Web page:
Transgender and Cisgender Children’s Stereotypes and Beliefs About Others’ Stereotypes

Jennifer D. Rubin, Selin Gülgöz, Daniel Alonso, Kristina R. Olson

Research output: Contribution to journalArticlepeer-review

6 Scopus citations


Early in childhood, children already have an awareness of prescriptive stereotypes—or beliefs about what a girl or boy should do (e.g., “girls should play with dolls”). In the present work, we investigate the relation between children’s own prescriptive gender stereotypes and their perceptions of others’ prescriptive gender stereotypes within three groups of children previously shown to differ in their prescriptive stereotyping—6- to 11-year-old transgender children (N = 93), cisgender siblings of transgender children (N = 55), and cisgender controls (N = 93). Cisgender and transgender children did not differ in their prescriptive stereotypes or their perceptions of others’ prescriptive stereotypes, though the relationship between these variables differed by group. The more cisgender control children believed others held prescriptive stereotypes, the more they held those stereotypes, a relation that did not exist for transgender children. Further, all groups perceived the stereotypes of others to be more biased than their own stereotypes.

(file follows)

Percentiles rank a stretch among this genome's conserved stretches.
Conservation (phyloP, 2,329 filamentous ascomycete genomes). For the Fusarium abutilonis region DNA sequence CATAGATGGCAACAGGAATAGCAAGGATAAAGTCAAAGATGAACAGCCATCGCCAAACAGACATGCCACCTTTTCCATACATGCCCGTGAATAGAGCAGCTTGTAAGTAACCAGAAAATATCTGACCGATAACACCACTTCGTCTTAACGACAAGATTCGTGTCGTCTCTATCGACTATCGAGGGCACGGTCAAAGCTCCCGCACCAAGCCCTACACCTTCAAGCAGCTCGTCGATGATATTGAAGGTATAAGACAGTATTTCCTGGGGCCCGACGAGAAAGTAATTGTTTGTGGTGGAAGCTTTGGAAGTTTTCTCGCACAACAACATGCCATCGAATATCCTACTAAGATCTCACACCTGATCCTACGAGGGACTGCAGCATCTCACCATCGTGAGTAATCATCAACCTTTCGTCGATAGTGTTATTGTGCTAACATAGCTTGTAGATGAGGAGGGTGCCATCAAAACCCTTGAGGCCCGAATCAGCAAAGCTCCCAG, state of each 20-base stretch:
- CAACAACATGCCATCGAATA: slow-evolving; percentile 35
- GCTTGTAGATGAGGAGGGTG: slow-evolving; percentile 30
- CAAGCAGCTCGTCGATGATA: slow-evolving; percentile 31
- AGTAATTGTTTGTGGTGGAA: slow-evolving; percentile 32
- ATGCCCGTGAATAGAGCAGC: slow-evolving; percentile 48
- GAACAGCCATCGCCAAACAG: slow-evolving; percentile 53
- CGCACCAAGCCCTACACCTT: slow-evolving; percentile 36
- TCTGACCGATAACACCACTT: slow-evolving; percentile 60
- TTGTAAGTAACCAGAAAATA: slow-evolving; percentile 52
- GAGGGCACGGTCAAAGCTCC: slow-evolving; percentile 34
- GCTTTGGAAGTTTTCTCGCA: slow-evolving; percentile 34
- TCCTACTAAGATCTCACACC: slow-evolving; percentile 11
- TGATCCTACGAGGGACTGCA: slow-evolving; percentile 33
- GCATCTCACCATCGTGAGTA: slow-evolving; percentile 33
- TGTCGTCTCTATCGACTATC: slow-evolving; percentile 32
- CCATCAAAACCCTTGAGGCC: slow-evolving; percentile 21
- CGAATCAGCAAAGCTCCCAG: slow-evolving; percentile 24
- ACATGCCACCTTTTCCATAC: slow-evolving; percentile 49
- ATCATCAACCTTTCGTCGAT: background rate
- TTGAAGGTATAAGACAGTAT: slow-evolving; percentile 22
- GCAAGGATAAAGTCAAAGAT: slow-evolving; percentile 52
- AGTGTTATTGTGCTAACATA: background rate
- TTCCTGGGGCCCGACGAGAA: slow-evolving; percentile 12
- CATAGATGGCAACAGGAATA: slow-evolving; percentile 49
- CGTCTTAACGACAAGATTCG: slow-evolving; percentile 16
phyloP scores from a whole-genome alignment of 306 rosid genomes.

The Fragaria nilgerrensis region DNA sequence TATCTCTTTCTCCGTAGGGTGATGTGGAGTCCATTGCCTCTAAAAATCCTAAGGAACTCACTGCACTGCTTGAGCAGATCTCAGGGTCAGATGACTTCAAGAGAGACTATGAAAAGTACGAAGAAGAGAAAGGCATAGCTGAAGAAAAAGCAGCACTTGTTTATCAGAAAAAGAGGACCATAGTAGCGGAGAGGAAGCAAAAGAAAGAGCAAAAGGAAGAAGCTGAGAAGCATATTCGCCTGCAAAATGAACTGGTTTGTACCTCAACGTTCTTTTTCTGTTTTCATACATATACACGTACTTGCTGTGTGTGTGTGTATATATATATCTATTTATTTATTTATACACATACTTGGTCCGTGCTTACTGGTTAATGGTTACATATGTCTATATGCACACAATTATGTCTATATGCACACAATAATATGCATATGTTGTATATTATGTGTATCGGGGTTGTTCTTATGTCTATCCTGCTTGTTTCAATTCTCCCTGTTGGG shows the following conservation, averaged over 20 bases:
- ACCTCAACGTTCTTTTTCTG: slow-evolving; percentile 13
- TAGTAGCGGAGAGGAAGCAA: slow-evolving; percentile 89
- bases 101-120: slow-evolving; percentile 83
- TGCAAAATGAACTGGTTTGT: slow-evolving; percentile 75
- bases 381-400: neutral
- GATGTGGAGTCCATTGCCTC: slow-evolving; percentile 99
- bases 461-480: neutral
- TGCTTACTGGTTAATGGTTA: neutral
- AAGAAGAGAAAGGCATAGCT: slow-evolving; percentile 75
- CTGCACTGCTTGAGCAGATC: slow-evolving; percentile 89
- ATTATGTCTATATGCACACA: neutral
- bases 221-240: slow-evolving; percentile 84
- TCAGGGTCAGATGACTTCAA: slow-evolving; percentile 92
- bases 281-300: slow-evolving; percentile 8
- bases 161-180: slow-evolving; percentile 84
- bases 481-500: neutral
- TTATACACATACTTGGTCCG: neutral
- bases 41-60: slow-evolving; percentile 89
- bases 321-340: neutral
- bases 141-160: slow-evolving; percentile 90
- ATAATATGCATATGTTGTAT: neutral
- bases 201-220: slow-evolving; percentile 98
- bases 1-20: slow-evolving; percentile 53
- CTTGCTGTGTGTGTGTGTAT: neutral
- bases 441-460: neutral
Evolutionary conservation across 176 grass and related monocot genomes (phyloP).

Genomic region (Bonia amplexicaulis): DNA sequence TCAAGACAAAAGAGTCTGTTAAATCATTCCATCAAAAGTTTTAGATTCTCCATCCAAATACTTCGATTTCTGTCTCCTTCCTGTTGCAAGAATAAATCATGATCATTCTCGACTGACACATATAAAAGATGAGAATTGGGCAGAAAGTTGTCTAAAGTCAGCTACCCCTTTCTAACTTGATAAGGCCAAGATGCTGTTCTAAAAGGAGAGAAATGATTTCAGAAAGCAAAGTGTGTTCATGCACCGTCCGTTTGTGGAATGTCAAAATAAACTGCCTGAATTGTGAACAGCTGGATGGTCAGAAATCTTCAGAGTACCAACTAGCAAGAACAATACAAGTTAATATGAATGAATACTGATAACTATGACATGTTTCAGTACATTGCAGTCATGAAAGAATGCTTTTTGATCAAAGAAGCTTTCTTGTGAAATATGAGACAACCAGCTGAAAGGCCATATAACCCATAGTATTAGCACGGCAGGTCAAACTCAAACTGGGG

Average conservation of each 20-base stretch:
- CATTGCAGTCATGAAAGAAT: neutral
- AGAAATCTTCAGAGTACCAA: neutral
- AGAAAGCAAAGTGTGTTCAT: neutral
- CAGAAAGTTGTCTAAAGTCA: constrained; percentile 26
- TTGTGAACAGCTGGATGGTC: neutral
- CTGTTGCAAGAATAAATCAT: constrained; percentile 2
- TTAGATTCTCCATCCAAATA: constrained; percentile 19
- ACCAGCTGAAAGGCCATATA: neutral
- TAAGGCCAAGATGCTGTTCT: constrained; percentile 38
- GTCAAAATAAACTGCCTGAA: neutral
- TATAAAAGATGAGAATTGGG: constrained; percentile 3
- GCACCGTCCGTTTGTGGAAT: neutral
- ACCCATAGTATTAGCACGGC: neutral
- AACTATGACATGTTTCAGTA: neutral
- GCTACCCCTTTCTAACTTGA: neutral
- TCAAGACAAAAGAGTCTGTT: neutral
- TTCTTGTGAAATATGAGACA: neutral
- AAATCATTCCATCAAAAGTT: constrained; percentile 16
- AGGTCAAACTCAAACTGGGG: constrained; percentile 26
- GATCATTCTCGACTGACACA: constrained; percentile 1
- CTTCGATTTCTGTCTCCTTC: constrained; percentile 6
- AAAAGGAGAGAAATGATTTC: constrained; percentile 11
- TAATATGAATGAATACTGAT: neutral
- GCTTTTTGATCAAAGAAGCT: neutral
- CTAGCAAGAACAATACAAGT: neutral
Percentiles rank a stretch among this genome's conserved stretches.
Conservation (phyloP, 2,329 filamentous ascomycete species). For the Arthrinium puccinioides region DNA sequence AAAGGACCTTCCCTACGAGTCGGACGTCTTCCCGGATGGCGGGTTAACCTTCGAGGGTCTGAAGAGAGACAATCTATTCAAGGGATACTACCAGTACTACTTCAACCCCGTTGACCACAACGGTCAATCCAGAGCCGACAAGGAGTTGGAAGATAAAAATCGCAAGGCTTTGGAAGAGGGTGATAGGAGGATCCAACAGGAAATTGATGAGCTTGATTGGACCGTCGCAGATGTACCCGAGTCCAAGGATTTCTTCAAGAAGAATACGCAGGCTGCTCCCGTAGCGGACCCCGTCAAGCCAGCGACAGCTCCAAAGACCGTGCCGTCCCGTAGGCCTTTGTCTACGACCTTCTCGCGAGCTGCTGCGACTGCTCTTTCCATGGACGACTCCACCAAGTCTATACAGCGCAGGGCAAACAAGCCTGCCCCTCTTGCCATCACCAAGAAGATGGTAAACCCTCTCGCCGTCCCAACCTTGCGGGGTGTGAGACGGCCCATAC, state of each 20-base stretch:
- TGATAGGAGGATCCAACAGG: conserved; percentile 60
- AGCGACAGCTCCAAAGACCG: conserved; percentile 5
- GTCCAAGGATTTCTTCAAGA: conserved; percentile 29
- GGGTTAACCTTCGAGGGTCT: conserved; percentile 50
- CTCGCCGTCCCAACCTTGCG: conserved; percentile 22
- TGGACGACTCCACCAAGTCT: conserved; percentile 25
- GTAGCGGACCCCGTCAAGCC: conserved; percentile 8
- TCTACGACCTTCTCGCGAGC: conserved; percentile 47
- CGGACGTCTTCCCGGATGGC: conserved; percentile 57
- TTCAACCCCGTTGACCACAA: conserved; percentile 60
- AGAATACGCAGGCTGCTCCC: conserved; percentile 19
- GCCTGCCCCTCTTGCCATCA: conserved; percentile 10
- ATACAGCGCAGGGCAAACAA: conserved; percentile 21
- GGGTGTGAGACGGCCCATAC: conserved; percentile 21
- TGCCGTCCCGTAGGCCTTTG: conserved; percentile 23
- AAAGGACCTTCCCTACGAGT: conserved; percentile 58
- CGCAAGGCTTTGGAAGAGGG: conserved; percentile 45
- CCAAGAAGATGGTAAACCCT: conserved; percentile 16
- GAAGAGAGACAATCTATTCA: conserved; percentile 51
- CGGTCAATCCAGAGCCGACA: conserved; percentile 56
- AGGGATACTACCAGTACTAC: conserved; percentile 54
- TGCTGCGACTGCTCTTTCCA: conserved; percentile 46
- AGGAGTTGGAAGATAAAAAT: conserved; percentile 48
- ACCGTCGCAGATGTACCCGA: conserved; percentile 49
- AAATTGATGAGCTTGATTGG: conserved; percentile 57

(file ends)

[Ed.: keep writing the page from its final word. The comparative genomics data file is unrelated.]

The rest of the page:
Original languageEnglish (US)
Pages (from-to)638-646
Number of pages9
JournalSocial Psychological and Personality Science
Issue number5
StatePublished - Jul 1 2020
Externally publishedYes

All Science Journal Classification (ASJC) codes

  • Social Psychology
  • Clinical Psychology


  • gender preferences
  • gender stereotyping
  • middle childhood
  • prescriptive stereotypes
  • transgender children


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